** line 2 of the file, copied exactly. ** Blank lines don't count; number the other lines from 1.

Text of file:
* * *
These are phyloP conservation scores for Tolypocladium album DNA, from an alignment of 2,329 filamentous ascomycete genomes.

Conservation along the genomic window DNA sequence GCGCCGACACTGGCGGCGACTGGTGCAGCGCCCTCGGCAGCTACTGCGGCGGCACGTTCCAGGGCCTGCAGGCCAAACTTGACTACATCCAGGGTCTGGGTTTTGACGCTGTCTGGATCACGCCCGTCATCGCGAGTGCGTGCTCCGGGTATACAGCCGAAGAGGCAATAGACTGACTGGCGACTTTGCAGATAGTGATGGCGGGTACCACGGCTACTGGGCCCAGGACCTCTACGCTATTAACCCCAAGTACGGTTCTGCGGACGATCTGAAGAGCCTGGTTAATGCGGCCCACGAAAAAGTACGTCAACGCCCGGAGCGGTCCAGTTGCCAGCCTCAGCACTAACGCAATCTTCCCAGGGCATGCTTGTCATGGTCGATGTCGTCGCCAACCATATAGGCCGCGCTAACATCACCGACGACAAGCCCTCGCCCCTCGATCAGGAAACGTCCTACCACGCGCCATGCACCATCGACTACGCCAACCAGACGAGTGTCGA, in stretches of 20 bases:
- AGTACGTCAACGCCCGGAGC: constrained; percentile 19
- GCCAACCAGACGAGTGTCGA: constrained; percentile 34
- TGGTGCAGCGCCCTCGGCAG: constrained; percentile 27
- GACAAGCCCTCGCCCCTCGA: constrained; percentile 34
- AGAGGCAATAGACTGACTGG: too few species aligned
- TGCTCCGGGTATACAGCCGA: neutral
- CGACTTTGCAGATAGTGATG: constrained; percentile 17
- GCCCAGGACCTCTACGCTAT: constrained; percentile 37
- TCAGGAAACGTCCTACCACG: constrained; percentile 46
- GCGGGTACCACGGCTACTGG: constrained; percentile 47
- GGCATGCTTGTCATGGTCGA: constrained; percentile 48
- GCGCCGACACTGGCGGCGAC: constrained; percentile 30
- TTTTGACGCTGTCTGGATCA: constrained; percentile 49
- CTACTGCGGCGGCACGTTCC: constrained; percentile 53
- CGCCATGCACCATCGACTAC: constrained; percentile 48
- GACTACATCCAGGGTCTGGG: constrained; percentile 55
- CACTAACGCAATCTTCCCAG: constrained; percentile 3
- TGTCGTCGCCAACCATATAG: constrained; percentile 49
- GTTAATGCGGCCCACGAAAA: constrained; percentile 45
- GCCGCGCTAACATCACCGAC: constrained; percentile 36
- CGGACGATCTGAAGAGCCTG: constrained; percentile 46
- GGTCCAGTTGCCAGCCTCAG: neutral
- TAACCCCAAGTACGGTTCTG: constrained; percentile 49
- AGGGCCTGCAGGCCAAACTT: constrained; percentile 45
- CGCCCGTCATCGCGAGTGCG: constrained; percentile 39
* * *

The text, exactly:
Conservation along the genomic window DNA sequence GCGCCGACACTGGCGGCGACTGGTGCAGCGCCCTCGGCAGCTACTGCGGCGGCACGTTCCAGGGCCTGCAGGCCAAACTTGACTACATCCAGGGTCTGGGTTTTGACGCTGTCTGGATCACGCCCGTCATCGCGAGTGCGTGCTCCGGGTATACAGCCGAAGAGGCAATAGACTGACTGGCGACTTTGCAGATAGTGATGGCGGGTACCACGGCTACTGGGCCCAGGACCTCTACGCTATTAACCCCAAGTACGGTTCTGCGGACGATCTGAAGAGCCTGGTTAATGCGGCCCACGAAAAAGTACGTCAACGCCCGGAGCGGTCCAGTTGCCAGCCTCAGCACTAACGCAATCTTCCCAGGGCATGCTTGTCATGGTCGATGTCGTCGCCAACCATATAGGCCGCGCTAACATCACCGACGACAAGCCCTCGCCCCTCGATCAGGAAACGTCCTACCACGCGCCATGCACCATCGACTACGCCAACCAGACGAGTGTCGA, in stretches of 20 bases: